“The IWOC is an abolitionist organization,” Crispino said. “Abolition is pretty much completely ignored. It’s interesting because people ask questions about that and they ask what would you do instead, but no one wants to hear that and they never write about it.” That the media is allergic to ideology, to having deeper discussions about our society’s core axioms and why the U.S. has 25% of the world’s prison population but 5% of the total population, is perhaps too knotty for a 800-word writeup but for those working in the trenches it can be frustrating.

As the strike enters its second week, perhaps major media outlets and cable news will take a cue from activist media and the Wall Street Journal (whose report is worth reading) and shine a light, if only briefly, on the largest prison strike in history. If not, Crispino feels other tactics will eventually become more commonplace.

“I almost want to say, the mainstream media is complicit if there’s violence. The message they are sending to striking workers is, we will only give you coverage if things turn ugly.”

Adam Johnson is a contributing analyst at FAIR and contributing writer for AlterNet. Follow him on Twitter @AdamJohnsonNYC.

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Danny F. Quest, is an artist, blogger, journalist, and media personality. Co. Founder of TheTruther.us, Danny works as a Freelance journalist and graphic designer for WeAreChange.org, author of ‘120 characters or less’ The guide to winning a debate in the Digtal age. Danny is also working on two documentary films, I love my country but hate what they are doing” and “30 days in Gaza” depicting what it is for Palestinians to live under Israeli occupation.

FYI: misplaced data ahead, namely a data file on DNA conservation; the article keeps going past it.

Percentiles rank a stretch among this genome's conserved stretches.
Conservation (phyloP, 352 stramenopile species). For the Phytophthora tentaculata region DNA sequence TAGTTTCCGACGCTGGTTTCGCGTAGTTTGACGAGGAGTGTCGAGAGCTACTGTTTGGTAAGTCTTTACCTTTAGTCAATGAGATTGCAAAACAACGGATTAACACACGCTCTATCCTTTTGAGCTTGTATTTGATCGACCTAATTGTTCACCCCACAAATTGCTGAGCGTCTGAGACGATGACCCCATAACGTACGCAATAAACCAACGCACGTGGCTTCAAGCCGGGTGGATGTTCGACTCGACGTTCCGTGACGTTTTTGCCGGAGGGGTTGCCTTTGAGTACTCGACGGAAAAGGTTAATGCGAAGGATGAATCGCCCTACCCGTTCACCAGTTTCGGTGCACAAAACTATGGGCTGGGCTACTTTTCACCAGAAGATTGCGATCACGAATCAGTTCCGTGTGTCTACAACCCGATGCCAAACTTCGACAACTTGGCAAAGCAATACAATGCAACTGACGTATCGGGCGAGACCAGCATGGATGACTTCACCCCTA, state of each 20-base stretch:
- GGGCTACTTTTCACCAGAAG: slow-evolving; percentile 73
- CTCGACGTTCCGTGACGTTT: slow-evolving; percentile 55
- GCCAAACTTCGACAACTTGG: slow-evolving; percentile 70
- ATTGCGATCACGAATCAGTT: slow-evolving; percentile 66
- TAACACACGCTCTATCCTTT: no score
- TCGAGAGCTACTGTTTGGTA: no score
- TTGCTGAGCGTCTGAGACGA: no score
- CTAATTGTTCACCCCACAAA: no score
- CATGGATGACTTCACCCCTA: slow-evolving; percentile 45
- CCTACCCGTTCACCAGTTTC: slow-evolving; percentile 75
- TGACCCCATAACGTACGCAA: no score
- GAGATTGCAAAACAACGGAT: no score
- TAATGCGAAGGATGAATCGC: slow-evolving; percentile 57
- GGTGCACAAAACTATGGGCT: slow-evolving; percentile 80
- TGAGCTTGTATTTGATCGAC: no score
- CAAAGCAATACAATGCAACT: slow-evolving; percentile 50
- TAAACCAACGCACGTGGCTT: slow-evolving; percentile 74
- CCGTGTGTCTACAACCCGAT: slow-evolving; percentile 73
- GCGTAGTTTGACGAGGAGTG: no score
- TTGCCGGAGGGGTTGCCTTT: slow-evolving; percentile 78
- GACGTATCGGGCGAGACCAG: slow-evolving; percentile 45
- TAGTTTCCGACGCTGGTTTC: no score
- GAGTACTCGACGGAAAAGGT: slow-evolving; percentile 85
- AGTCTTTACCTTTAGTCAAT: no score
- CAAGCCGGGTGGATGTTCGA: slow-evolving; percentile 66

Black Pigeon Caught Smuggling Drugs into a Costa Rica Prison

A drug-smuggling pigeon was detained by Costa Rican police after it was caught with cocaine and marijuana in a prison courtyard.

The drugs had a reported street value of around $281 USD

A homing pigeon smuggling 14g of cocaine and 14g marijuana into #LaReforma prison in Costa Rica was intercepted by police and taken into custody, reports The Telegraph.

The pigeon, dubbed as “narcopaloma,” caught the attention of a prison guard when it landed on the courtyard of La Reforma prison in San Rafael de Alajuela, a city near the Nicaraguan border, Fox News Latino reported.

The nickname #Narcopaloma means #NarcoPigeon, the drug trafficking avifauna was allegedly seen by a prison guard while landing in the courtyard of the medium-security facility with a small zipped up pouch tied to its body.
Authorities believe that the pigeon may have been trained to act as a courier by an inmate at Le Reforma, which is Costa Rica’s biggest prison, according to Sky News.

Prison authorities said that the bird may have been fed by an inmate in La Reforma’s medium-security wing, and that someone brought it out in order to attach the drugs to it and let it fly back to it. This was reportedly the first time that a pigeon was caught smuggling drugs into La Reforma, although many other similar instances have happened elsewhere in the country.